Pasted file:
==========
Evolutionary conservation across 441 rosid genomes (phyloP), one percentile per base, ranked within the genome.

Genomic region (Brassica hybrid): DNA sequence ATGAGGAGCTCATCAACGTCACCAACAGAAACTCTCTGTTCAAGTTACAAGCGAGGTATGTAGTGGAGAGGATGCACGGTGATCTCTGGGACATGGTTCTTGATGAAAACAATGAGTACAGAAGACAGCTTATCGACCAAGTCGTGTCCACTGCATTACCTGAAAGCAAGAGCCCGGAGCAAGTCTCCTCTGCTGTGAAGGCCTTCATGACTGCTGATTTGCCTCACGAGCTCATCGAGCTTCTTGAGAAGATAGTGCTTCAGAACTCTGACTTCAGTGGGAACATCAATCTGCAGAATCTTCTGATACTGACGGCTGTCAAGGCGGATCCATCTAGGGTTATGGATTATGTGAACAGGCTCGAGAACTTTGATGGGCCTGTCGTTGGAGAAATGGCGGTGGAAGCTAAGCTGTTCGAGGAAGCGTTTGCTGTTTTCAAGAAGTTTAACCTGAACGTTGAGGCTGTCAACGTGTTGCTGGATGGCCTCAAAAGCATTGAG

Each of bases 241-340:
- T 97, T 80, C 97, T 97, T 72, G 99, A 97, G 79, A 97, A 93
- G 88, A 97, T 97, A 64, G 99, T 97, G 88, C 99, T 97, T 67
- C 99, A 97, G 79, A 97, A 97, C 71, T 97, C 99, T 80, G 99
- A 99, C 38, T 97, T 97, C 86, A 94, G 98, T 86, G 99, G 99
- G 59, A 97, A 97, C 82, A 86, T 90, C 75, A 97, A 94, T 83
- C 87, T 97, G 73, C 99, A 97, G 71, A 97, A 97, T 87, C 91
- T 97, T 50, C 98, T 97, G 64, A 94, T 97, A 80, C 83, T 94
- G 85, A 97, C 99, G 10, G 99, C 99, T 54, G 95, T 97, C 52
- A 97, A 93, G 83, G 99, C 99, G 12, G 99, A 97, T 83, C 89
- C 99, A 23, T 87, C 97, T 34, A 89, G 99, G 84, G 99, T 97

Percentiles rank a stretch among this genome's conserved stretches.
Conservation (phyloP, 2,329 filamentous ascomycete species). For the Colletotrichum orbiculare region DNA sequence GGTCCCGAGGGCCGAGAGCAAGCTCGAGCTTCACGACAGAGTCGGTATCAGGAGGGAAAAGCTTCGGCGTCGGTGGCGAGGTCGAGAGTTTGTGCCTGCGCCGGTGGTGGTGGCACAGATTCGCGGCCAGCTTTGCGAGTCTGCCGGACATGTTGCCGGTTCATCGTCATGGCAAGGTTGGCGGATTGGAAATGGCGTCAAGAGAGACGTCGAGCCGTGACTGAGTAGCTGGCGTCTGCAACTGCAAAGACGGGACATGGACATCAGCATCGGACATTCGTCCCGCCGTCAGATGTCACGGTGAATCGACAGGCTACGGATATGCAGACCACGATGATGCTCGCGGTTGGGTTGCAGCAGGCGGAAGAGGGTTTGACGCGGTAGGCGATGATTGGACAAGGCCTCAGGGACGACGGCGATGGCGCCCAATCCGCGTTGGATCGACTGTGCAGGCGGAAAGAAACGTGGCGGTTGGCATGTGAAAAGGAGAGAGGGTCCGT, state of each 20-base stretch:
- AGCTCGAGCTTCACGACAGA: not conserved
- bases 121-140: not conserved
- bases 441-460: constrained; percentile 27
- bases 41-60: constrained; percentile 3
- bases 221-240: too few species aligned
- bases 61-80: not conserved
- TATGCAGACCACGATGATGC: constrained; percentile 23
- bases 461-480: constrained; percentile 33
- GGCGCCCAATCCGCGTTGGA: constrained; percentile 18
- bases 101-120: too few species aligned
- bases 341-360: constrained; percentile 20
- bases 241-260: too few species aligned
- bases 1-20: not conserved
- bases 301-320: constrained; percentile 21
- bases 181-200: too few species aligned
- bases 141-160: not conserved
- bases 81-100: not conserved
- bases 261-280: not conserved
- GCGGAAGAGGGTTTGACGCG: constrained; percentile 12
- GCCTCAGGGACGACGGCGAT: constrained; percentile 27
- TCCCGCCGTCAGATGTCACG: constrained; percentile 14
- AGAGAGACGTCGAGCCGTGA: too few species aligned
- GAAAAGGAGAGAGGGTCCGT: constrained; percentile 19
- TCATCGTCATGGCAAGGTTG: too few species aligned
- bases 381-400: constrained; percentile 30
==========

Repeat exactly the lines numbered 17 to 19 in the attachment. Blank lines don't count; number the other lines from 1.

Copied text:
- bases 121-140: not conserved
- bases 441-460: constrained; percentile 27
- bases 41-60: constrained; percentile 3